Window Christmas scenes are an alternative to Christmas lawn ornaments, but sometimes people are afraid to attempt this artistic endeavour, thinking it is beyond their skill level. However, the process of decorating windows is actually quite simple, involving just a quick trip to the craft store. Window painters recommend craft paint over tempera, because it is less runny, however, either type of paint can be used.
- Window Christmas scenes are an alternative to Christmas lawn ornaments, but sometimes people are afraid to attempt this artistic endeavour, thinking it is beyond their skill level.
Use household window cleaner, a squeegee and paper towels to clean the windows. Do not use any cleaner that says it will repel dust; this will also repel paint.
Sketch your window design on a piece of paper, or, if confident in your drawing abilities, simply freehand the painting. Think of a theme: religious, Frosty the Snowman, or Santa, for examples.
Pour the paint colours into plastic bowls. If you are using tempera, it is important to note that the paint will run if exposed to rain. So apply tempera paints on the inside of the windows, unless there is an awning protecting the windows. If you are using acrylic craft paint, you can paint the inside or outside of the windows. Remember to apply the design backward if painting the inside, so it will be seen properly from the outside.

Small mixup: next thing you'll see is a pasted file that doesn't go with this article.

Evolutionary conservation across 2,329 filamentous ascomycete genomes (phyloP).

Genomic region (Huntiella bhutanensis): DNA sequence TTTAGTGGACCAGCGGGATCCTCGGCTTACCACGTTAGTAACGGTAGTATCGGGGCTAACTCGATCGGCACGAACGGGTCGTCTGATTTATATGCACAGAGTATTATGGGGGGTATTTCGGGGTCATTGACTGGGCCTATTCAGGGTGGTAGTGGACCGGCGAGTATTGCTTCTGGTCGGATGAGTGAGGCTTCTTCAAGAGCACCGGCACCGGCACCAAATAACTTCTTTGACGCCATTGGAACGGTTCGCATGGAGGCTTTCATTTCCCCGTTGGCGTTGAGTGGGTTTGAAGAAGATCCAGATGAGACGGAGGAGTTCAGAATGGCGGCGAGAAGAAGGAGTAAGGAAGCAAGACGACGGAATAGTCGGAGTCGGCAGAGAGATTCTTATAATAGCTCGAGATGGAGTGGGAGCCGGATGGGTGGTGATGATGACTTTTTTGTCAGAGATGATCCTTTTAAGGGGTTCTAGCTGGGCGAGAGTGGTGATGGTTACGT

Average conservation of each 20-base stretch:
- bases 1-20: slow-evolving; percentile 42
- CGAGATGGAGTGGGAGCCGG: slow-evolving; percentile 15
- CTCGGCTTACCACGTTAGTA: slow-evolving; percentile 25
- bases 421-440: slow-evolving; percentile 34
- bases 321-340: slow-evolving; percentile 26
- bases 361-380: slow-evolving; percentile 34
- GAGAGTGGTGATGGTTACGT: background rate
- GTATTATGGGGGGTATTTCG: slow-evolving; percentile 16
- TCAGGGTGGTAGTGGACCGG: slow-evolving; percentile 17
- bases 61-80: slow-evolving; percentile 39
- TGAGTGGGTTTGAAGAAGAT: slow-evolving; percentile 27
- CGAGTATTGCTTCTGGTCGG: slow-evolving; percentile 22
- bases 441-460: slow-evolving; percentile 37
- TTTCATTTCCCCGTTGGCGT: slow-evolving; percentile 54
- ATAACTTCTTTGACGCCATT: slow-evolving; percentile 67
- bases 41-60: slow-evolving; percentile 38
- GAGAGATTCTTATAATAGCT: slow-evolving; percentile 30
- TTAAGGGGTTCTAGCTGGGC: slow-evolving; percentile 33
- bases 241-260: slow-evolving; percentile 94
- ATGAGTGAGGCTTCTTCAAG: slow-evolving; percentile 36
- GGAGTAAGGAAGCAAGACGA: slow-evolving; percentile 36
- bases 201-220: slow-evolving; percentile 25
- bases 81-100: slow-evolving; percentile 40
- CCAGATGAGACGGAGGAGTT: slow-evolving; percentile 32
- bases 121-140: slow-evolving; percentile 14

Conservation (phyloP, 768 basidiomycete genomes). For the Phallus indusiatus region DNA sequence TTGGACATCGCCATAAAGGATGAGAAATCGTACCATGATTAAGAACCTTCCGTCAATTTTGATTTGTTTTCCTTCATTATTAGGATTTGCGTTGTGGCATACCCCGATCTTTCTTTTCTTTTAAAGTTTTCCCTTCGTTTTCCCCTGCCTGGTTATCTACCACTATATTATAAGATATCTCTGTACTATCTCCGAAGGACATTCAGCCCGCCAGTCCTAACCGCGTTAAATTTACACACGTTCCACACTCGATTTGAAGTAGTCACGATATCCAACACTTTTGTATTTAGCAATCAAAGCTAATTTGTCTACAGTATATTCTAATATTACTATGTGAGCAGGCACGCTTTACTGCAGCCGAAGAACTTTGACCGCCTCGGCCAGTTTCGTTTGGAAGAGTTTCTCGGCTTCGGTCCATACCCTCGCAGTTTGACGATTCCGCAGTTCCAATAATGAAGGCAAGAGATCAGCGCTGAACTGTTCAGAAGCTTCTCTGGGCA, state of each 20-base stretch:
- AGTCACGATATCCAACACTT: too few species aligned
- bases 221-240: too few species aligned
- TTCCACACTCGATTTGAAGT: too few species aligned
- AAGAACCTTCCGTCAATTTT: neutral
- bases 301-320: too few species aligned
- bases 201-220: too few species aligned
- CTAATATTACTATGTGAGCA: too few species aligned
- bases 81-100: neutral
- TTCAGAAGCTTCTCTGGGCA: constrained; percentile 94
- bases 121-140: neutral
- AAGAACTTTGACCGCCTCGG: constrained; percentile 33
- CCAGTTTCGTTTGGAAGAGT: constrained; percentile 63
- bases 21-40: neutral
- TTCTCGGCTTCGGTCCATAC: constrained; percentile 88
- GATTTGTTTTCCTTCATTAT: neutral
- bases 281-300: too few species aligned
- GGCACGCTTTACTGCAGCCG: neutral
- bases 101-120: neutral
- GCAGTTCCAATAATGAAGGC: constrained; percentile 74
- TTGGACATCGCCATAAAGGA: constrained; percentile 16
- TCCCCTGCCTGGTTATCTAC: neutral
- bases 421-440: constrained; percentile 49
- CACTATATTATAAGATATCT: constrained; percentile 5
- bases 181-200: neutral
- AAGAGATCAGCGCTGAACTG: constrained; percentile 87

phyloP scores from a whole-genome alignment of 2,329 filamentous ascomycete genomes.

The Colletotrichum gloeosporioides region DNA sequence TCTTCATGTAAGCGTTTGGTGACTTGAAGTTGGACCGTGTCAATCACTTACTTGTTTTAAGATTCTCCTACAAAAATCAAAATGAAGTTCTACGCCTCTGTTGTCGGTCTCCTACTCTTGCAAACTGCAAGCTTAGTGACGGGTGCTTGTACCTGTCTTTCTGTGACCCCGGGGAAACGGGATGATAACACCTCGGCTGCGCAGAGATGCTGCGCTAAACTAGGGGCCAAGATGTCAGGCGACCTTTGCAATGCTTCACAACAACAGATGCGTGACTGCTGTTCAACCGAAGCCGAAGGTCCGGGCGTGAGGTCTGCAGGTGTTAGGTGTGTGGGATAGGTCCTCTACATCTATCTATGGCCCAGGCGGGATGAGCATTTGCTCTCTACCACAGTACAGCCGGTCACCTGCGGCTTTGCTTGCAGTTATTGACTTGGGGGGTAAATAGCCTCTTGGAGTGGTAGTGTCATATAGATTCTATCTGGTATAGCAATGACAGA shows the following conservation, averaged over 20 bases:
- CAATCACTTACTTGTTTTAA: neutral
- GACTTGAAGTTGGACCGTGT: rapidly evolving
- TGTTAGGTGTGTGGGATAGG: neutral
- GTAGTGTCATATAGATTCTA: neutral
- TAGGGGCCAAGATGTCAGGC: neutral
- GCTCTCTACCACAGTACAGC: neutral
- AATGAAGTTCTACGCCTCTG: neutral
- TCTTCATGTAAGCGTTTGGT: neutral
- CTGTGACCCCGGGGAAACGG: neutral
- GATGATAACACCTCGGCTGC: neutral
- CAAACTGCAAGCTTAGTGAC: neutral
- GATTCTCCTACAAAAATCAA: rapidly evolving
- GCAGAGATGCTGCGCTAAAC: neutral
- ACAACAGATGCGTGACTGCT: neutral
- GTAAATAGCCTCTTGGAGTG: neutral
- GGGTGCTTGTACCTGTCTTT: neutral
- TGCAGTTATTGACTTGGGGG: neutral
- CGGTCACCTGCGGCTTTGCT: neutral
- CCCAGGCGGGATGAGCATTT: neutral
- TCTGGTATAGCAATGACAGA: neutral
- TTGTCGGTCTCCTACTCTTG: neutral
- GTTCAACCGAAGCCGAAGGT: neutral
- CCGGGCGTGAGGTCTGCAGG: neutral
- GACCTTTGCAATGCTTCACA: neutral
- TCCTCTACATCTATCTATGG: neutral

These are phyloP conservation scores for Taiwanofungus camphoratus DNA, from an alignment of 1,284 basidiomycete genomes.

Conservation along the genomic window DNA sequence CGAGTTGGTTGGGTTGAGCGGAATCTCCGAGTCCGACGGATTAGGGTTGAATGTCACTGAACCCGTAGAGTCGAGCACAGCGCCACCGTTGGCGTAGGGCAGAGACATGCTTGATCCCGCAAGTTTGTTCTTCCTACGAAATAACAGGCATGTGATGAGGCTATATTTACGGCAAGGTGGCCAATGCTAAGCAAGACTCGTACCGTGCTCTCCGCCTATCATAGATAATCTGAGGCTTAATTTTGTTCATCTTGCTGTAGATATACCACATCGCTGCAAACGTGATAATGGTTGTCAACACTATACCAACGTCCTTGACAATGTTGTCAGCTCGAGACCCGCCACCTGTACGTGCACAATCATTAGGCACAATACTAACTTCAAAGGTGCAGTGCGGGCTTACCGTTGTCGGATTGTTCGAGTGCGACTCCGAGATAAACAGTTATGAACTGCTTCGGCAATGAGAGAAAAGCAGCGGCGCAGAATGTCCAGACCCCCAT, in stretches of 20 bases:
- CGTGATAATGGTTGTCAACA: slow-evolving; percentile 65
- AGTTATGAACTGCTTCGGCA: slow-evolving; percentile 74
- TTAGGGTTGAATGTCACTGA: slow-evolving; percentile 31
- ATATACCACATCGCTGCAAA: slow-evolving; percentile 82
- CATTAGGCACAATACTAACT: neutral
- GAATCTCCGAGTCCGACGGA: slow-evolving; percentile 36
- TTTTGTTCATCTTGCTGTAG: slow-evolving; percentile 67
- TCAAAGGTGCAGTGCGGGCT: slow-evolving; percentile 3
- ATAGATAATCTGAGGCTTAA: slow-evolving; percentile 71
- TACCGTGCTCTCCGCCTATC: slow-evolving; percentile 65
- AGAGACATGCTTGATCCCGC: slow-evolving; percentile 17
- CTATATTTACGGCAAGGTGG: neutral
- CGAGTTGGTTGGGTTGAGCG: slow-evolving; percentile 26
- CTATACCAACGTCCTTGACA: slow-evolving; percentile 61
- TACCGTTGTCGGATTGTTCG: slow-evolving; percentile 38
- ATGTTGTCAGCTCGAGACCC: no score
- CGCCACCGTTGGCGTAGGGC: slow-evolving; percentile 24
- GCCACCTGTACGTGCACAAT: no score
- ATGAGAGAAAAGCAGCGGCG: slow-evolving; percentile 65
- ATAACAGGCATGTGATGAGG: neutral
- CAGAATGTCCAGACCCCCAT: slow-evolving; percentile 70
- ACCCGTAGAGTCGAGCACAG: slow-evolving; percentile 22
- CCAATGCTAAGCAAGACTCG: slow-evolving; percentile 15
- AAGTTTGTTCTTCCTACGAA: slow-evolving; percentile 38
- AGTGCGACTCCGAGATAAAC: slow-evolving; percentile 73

- Pour the paint colours into plastic bowls.
- If you are using acrylic craft paint, you can paint the inside or outside of the windows.
Clean the plastic bowls and the brushes with regular tap water and any mild soap.
Remove the paint after the season is over by spraying the design with water and letting it sit for a minute. Scrape it off with a credit card or utility knife.
If using tempera paint, always buy from the same manufacturer and buy new every year to avoid flaking. If you are creating a complicated design, you can draw it on butcher paper first, then tape it to the inside of the window and trace over it on the exterior side with paint.
Do not use craft paints that are marked "glass paint"; these paints are permanent. Use acrylic craft paints, which note on the label that they are for use on wood and paper products. The acrylic craft paints will not note on the label that they are for use on windows, but as long as the paints are acrylic and water-based, the paints are OK to use.